Factors Associated with Self Care Practices among Patients with Hepatitis C Virus

  • Heba Ghazy
  • Nabila Bedier
  • Rasha Yakout
Keywords: Hepatitis C; Self-care practices.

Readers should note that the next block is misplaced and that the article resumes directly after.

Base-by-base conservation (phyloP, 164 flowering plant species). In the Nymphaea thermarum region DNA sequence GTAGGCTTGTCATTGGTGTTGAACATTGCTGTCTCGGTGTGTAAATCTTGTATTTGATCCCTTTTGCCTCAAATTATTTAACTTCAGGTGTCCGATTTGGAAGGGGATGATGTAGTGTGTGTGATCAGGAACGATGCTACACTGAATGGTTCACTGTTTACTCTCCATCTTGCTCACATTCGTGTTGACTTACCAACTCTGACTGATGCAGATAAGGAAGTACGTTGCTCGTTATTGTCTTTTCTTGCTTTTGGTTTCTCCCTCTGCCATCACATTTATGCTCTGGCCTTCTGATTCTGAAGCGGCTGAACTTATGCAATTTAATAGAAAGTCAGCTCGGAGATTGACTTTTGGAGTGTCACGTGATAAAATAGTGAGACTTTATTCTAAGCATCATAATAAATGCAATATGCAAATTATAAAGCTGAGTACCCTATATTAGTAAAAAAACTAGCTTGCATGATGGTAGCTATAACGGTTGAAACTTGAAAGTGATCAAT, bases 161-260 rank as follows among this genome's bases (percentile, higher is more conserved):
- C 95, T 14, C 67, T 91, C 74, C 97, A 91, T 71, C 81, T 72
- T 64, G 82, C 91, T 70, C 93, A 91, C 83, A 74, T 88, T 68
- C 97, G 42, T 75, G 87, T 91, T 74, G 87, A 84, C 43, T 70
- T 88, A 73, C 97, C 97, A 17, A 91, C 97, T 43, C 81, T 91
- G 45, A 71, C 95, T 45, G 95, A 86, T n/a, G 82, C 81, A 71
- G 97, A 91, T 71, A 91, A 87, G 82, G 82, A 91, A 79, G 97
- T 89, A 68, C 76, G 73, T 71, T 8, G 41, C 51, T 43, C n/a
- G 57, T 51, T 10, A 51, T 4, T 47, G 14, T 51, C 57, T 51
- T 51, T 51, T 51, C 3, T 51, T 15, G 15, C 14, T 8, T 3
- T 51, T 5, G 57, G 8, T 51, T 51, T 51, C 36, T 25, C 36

Hepatitis C virus (HCV) is an important public health problem both in developed and developing countries. Living with hepatitis C involves learning to live with the physical, emotional, social and financial consequences of the disease. All of these changes can affect patient's ability to cope with chronic HCV with profound negative impacts on self-care practices. Self-care as a part of daily living is the care taken by individuals towards their own health and well-being, which includes the care extended to their children, family, friends and others in neighborhoods and local communities. Self-care practices play an important role in disease management, treatment and achieving better health outcome. Objective: Identify factors associated with self-care practices among patients with hepatitis C virus. Setting: The study was conducted at outpatient clinic of Liver Institute in Kafr El-Sheikh (Ministry of Health). Subjects: 340 adult patients diagnosed with HCV infection. Tools: Three tools were utilized for the purpose of data collection; socio-demographic and clinical data interview schedule, hepatitis C virus patients' knowledge structured interview questionnaire, and hepatitis C Virus self-care practices structured interview questionnaire. Results: There were multiple factors influencing patients' self-care practices including age, sex, educational level, marital status, type of work, income, residence and clinical onset and duration of disease, history of associated diseases and taking medications for these associated diseases. Conclusion: There were four factors together statistically significant influence patients self-care practices including educational level, age, income and residence. Recommendations: Development of health education programs for HCV patients and their families to teach them how to apply self-care practices and how to deal with factors affecting patients' self-care practices to avoid subsequent complications of HCV.